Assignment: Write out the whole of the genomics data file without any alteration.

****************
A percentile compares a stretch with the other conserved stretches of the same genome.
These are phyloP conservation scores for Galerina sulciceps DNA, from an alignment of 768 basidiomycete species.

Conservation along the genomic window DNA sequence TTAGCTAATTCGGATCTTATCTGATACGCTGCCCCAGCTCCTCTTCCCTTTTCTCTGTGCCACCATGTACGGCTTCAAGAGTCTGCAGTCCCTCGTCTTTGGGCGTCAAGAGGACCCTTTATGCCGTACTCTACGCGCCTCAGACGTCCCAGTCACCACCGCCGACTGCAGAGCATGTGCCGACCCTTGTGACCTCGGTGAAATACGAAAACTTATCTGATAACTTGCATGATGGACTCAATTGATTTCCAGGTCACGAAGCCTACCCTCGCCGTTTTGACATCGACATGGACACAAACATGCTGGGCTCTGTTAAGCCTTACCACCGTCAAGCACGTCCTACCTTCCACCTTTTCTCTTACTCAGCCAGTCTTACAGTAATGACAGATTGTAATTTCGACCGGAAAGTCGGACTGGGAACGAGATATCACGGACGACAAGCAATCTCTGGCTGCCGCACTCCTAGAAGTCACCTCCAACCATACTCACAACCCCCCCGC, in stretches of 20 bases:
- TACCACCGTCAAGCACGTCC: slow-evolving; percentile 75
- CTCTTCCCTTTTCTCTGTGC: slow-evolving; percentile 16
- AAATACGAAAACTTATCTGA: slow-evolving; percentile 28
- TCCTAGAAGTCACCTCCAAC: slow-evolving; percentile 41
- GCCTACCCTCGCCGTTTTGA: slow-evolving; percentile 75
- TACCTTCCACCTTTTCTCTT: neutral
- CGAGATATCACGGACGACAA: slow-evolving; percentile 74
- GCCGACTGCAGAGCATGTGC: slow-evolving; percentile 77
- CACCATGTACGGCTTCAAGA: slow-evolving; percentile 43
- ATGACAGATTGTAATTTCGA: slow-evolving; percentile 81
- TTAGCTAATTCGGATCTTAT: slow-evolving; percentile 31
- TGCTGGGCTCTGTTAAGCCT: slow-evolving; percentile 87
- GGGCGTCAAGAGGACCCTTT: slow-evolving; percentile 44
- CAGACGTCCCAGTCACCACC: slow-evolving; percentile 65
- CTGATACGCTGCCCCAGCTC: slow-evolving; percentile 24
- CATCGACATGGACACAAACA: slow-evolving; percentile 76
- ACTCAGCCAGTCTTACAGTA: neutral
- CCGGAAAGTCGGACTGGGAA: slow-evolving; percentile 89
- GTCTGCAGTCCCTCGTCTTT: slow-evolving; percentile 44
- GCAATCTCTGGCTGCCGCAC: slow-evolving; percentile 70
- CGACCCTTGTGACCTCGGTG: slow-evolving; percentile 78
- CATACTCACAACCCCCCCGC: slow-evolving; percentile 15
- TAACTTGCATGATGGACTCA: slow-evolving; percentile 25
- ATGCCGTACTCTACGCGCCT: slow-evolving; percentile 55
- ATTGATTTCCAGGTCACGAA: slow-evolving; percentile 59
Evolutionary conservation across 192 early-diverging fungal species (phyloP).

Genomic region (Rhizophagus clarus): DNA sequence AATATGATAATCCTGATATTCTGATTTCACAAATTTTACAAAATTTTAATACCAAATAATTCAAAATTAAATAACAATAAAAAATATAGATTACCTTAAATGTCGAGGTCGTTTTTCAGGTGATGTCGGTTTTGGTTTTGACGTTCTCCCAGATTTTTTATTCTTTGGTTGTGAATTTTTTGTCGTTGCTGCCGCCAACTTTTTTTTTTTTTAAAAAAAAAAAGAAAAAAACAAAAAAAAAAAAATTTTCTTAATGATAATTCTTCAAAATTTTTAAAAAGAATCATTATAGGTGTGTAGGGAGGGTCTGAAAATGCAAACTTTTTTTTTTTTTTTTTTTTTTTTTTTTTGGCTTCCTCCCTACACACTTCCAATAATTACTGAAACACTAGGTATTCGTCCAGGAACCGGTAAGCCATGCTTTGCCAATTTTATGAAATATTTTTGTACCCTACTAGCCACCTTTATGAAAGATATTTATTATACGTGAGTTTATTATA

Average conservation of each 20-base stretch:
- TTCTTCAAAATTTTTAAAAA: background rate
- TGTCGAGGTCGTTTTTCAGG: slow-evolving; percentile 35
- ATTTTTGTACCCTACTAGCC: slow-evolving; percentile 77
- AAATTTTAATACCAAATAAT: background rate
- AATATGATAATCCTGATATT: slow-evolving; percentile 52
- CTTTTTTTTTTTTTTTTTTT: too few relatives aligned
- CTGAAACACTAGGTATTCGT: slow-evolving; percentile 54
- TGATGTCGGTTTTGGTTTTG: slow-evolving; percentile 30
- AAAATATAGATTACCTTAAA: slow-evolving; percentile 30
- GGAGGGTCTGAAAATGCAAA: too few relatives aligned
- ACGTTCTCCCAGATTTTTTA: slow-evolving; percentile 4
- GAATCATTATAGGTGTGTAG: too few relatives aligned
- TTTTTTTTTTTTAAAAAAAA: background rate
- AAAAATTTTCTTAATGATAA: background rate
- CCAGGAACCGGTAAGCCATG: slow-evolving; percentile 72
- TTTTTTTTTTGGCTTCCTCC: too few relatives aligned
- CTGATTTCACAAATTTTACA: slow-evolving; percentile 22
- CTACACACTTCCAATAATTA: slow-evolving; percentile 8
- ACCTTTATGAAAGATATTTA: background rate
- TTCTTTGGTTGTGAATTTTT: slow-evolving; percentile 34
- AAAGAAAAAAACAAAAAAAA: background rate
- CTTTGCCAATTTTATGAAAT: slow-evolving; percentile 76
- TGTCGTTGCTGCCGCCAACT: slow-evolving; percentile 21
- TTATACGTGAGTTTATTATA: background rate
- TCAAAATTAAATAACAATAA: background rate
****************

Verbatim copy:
A percentile compares a stretch with the other conserved stretches of the same genome.
These are phyloP conservation scores for Galerina sulciceps DNA, from an alignment of 768 basidiomycete species.

Conservation along the genomic window DNA sequence TTAGCTAATTCGGATCTTATCTGATACGCTGCCCCAGCTCCTCTTCCCTTTTCTCTGTGCCACCATGTACGGCTTCAAGAGTCTGCAGTCCCTCGTCTTTGGGCGTCAAGAGGACCCTTTATGCCGTACTCTACGCGCCTCAGACGTCCCAGTCACCACCGCCGACTGCAGAGCATGTGCCGACCCTTGTGACCTCGGTGAAATACGAAAACTTATCTGATAACTTGCATGATGGACTCAATTGATTTCCAGGTCACGAAGCCTACCCTCGCCGTTTTGACATCGACATGGACACAAACATGCTGGGCTCTGTTAAGCCTTACCACCGTCAAGCACGTCCTACCTTCCACCTTTTCTCTTACTCAGCCAGTCTTACAGTAATGACAGATTGTAATTTCGACCGGAAAGTCGGACTGGGAACGAGATATCACGGACGACAAGCAATCTCTGGCTGCCGCACTCCTAGAAGTCACCTCCAACCATACTCACAACCCCCCCGC, in stretches of 20 bases:
- TACCACCGTCAAGCACGTCC: slow-evolving; percentile 75
- CTCTTCCCTTTTCTCTGTGC: slow-evolving; percentile 16
- AAATACGAAAACTTATCTGA: slow-evolving; percentile 28
- TCCTAGAAGTCACCTCCAAC: slow-evolving; percentile 41
- GCCTACCCTCGCCGTTTTGA: slow-evolving; percentile 75
- TACCTTCCACCTTTTCTCTT: neutral
- CGAGATATCACGGACGACAA: slow-evolving; percentile 74
- GCCGACTGCAGAGCATGTGC: slow-evolving; percentile 77
- CACCATGTACGGCTTCAAGA: slow-evolving; percentile 43
- ATGACAGATTGTAATTTCGA: slow-evolving; percentile 81
- TTAGCTAATTCGGATCTTAT: slow-evolving; percentile 31
- TGCTGGGCTCTGTTAAGCCT: slow-evolving; percentile 87
- GGGCGTCAAGAGGACCCTTT: slow-evolving; percentile 44
- CAGACGTCCCAGTCACCACC: slow-evolving; percentile 65
- CTGATACGCTGCCCCAGCTC: slow-evolving; percentile 24
- CATCGACATGGACACAAACA: slow-evolving; percentile 76
- ACTCAGCCAGTCTTACAGTA: neutral
- CCGGAAAGTCGGACTGGGAA: slow-evolving; percentile 89
- GTCTGCAGTCCCTCGTCTTT: slow-evolving; percentile 44
- GCAATCTCTGGCTGCCGCAC: slow-evolving; percentile 70
- CGACCCTTGTGACCTCGGTG: slow-evolving; percentile 78
- CATACTCACAACCCCCCCGC: slow-evolving; percentile 15
- TAACTTGCATGATGGACTCA: slow-evolving; percentile 25
- ATGCCGTACTCTACGCGCCT: slow-evolving; percentile 55
- ATTGATTTCCAGGTCACGAA: slow-evolving; percentile 59
Evolutionary conservation across 192 early-diverging fungal species (phyloP).

Genomic region (Rhizophagus clarus): DNA sequence AATATGATAATCCTGATATTCTGATTTCACAAATTTTACAAAATTTTAATACCAAATAATTCAAAATTAAATAACAATAAAAAATATAGATTACCTTAAATGTCGAGGTCGTTTTTCAGGTGATGTCGGTTTTGGTTTTGACGTTCTCCCAGATTTTTTATTCTTTGGTTGTGAATTTTTTGTCGTTGCTGCCGCCAACTTTTTTTTTTTTTAAAAAAAAAAAGAAAAAAACAAAAAAAAAAAAATTTTCTTAATGATAATTCTTCAAAATTTTTAAAAAGAATCATTATAGGTGTGTAGGGAGGGTCTGAAAATGCAAACTTTTTTTTTTTTTTTTTTTTTTTTTTTTTGGCTTCCTCCCTACACACTTCCAATAATTACTGAAACACTAGGTATTCGTCCAGGAACCGGTAAGCCATGCTTTGCCAATTTTATGAAATATTTTTGTACCCTACTAGCCACCTTTATGAAAGATATTTATTATACGTGAGTTTATTATA

Average conservation of each 20-base stretch:
- TTCTTCAAAATTTTTAAAAA: background rate
- TGTCGAGGTCGTTTTTCAGG: slow-evolving; percentile 35
- ATTTTTGTACCCTACTAGCC: slow-evolving; percentile 77
- AAATTTTAATACCAAATAAT: background rate
- AATATGATAATCCTGATATT: slow-evolving; percentile 52
- CTTTTTTTTTTTTTTTTTTT: too few relatives aligned
- CTGAAACACTAGGTATTCGT: slow-evolving; percentile 54
- TGATGTCGGTTTTGGTTTTG: slow-evolving; percentile 30
- AAAATATAGATTACCTTAAA: slow-evolving; percentile 30
- GGAGGGTCTGAAAATGCAAA: too few relatives aligned
- ACGTTCTCCCAGATTTTTTA: slow-evolving; percentile 4
- GAATCATTATAGGTGTGTAG: too few relatives aligned
- TTTTTTTTTTTTAAAAAAAA: background rate
- AAAAATTTTCTTAATGATAA: background rate
- CCAGGAACCGGTAAGCCATG: slow-evolving; percentile 72
- TTTTTTTTTTGGCTTCCTCC: too few relatives aligned
- CTGATTTCACAAATTTTACA: slow-evolving; percentile 22
- CTACACACTTCCAATAATTA: slow-evolving; percentile 8
- ACCTTTATGAAAGATATTTA: background rate
- TTCTTTGGTTGTGAATTTTT: slow-evolving; percentile 34
- AAAGAAAAAAACAAAAAAAA: background rate
- CTTTGCCAATTTTATGAAAT: slow-evolving; percentile 76
- TGTCGTTGCTGCCGCCAACT: slow-evolving; percentile 21
- TTATACGTGAGTTTATTATA: background rate
- TCAAAATTAAATAACAATAA: background rate